When you’re in the market for a new automobile, a slick TV commercial might get you excited about a great-looking, fast car. Chances are you don’t rush out and buy it without doing some research. You might check out reliability and safety ratings. But hearing your friend say it’s the best car he’s ever owned may be what gets you to the dealer. There’s nothing like hearing from someone with firsthand experience.
Many high school juniors are just starting to put together their lists of prospective schools. They will spend the coming months looking at websites that are designed to make colleges look as alluring as those cars in the commercials. But if they want to make truly informed decisions about where they’ll be spending their next four years, nothing beats talking to students.
That’s why I always encourage my clients to allow time to meet students during college visits. That’s also why I decided to ask some of my former students who are currently freshmen to share their perceptions of college life.
It was clear when I worked with him that my student who is now at Stanford would be a perfect match for the school. The intellectual passion he demonstrated in his studies and extracurricular activities in high school was genuine, so I wasn’t surprised to hear that he’s already established close relationships with professors and has had countless discussions about politics and science with his friends. He continues to work hard, studying six to eight hours a night, and says people who are not motivated and ready to take advantage of all the opportunities at Stanford will quickly feel intimidated by their overachieving peers. But he says Stanford students find time to socialize on weekends, and different groups mix well at the school.
Another student knew he wanted to be on the East coast, and loves the urban feel at Boston University. He says it’s not the place to go for big athletics. But they do have some big classes, which may surprise parents who think that private school tuition always means small classes. His social science lecture has 300 students, which is comparable to introductory courses at many public universities. He reports that this school is a good fit for someone who’s independent. You see a lot of unfamiliar faces on campus every day, so someone who needs a small community feeling would probably not enjoy Boston University.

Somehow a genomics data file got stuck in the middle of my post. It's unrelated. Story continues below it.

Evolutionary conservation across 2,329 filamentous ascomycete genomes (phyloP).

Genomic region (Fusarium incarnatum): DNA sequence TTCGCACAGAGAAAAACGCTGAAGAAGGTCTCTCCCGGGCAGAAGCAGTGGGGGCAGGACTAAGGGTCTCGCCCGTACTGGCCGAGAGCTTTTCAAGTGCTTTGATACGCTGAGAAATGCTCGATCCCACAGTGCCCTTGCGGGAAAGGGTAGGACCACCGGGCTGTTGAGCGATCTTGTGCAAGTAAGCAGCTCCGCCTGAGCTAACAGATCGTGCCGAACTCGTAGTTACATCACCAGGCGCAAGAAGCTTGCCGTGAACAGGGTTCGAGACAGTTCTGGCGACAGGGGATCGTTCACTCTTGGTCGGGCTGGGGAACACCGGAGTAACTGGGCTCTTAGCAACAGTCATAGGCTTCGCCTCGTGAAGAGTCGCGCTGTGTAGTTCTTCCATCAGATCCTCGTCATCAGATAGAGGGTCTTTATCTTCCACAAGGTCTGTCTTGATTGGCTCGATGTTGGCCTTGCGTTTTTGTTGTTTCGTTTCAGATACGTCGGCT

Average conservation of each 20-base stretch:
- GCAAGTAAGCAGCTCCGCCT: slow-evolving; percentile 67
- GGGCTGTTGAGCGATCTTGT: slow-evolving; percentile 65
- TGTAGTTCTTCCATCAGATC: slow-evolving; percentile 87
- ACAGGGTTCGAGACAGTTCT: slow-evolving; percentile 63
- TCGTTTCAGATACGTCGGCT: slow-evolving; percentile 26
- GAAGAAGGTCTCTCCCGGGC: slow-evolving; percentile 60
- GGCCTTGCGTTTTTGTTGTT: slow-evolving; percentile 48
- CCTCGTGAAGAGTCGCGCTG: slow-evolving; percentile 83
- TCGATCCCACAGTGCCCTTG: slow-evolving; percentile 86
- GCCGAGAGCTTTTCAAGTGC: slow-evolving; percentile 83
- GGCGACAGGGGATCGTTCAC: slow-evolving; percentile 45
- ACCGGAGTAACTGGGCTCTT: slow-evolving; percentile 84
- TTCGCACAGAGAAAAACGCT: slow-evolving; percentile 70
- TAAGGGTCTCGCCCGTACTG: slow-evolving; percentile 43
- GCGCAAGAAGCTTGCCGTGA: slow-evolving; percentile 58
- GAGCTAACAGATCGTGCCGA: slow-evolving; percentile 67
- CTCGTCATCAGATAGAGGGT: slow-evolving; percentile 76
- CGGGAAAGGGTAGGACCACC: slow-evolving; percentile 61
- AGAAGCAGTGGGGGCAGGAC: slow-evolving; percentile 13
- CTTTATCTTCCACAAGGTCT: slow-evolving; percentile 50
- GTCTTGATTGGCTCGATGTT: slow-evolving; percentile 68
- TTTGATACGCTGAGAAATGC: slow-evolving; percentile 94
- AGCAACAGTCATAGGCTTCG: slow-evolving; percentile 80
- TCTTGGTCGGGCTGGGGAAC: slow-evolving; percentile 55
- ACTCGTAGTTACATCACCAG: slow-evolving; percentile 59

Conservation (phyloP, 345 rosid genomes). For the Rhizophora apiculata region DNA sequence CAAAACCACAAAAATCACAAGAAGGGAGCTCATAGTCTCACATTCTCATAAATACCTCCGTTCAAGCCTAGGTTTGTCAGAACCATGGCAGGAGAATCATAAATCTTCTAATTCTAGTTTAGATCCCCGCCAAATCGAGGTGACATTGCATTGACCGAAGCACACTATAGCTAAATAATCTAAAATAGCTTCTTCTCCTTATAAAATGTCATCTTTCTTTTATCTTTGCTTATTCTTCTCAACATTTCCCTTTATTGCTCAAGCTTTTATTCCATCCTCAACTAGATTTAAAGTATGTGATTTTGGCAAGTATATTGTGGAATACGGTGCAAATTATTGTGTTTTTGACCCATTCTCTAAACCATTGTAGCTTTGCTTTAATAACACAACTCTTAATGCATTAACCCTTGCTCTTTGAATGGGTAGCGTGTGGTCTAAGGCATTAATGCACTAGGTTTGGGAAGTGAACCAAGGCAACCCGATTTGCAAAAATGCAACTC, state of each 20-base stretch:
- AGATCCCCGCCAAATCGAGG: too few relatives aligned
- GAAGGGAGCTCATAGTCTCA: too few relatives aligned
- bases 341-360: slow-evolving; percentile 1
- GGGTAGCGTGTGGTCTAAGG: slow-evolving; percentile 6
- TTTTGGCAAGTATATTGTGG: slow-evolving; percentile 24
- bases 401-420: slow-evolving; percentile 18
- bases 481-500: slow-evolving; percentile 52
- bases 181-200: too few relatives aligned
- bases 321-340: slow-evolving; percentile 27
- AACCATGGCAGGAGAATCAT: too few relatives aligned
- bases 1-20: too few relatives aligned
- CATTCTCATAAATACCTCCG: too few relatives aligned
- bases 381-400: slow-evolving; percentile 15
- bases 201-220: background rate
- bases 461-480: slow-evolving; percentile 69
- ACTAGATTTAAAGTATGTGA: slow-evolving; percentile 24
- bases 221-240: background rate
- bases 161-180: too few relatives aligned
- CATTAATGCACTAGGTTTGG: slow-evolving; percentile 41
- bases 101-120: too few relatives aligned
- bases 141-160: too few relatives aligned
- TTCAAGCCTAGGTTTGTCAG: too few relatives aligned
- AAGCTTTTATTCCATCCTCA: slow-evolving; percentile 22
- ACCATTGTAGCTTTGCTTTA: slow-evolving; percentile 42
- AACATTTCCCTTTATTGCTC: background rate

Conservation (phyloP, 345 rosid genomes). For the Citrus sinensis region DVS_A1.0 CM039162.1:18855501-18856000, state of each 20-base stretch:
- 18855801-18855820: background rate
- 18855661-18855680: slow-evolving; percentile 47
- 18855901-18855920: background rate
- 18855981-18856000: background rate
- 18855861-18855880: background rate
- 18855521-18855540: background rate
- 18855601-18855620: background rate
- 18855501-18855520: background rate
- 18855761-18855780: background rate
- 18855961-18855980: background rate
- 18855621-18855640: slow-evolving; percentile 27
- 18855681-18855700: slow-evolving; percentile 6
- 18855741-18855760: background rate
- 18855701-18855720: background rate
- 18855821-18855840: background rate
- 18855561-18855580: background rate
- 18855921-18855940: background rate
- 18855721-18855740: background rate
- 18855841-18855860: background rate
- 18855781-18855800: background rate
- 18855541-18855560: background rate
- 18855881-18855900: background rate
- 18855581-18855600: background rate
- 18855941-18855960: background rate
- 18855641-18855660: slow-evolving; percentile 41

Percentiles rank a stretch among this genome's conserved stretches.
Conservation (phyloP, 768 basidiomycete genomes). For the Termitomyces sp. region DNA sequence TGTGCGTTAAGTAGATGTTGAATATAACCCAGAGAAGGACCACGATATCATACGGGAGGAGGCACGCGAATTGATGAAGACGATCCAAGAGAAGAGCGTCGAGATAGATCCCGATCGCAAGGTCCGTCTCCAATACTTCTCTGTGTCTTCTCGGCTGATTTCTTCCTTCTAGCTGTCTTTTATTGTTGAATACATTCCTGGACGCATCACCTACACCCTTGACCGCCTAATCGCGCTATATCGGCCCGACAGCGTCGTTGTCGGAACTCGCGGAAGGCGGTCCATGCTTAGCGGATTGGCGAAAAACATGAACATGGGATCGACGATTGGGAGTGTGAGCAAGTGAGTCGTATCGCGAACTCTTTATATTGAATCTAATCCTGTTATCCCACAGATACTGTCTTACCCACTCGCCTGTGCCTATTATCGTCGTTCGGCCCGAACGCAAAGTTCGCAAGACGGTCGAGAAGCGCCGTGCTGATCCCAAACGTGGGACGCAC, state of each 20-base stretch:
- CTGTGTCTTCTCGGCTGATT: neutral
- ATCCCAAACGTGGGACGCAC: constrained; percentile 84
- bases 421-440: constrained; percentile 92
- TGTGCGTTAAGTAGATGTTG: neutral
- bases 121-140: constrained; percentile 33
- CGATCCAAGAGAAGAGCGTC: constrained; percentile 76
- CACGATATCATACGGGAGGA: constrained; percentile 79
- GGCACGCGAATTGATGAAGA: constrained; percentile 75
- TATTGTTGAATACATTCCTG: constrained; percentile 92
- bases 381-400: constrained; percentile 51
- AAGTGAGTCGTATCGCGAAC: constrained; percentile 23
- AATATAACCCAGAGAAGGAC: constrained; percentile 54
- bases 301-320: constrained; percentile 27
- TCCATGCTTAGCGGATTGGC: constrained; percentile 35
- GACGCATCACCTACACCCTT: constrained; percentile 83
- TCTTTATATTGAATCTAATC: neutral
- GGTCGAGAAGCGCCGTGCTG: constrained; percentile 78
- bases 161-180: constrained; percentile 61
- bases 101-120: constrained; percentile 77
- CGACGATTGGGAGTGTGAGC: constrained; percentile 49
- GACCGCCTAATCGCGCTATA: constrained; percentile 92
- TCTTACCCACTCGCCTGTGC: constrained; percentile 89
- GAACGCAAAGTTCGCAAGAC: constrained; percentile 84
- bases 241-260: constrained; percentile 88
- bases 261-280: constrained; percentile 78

A small community feeling is exactly what another student found at Goucher College. Her smallest class has nine students and the biggest has fifteen. Her French professor held a special study session on the Sunday before their final exam. That’s the kind of attention you receive at a small liberal arts college, and it’s very different than what you get at a big public institution, where students may find some professors more interested in their research than in helping students. To be happy at Goucher, you have to want an environment where teachers care if you show up, everyone knows everyone else and you’re not a face in the crowd. Students are more likely to turn out for theater performances than sporting events. There are no fraternities or sororities, so students do more socializing in residence halls and at parties in nearby apartments.
Fraternities and sororities are a major part of life for my students at USC, Vanderbilt, and University of Maryland. Many of them agree with my freshman at University of Arizona, who reports that not being in a fraternity limits your social life.
The presence or absence of Greek life, community feeling and school spirit, and the quality of interaction with professors are just a few aspects of college life that you learn about when you talk to students. But they can make all the difference in your college experience.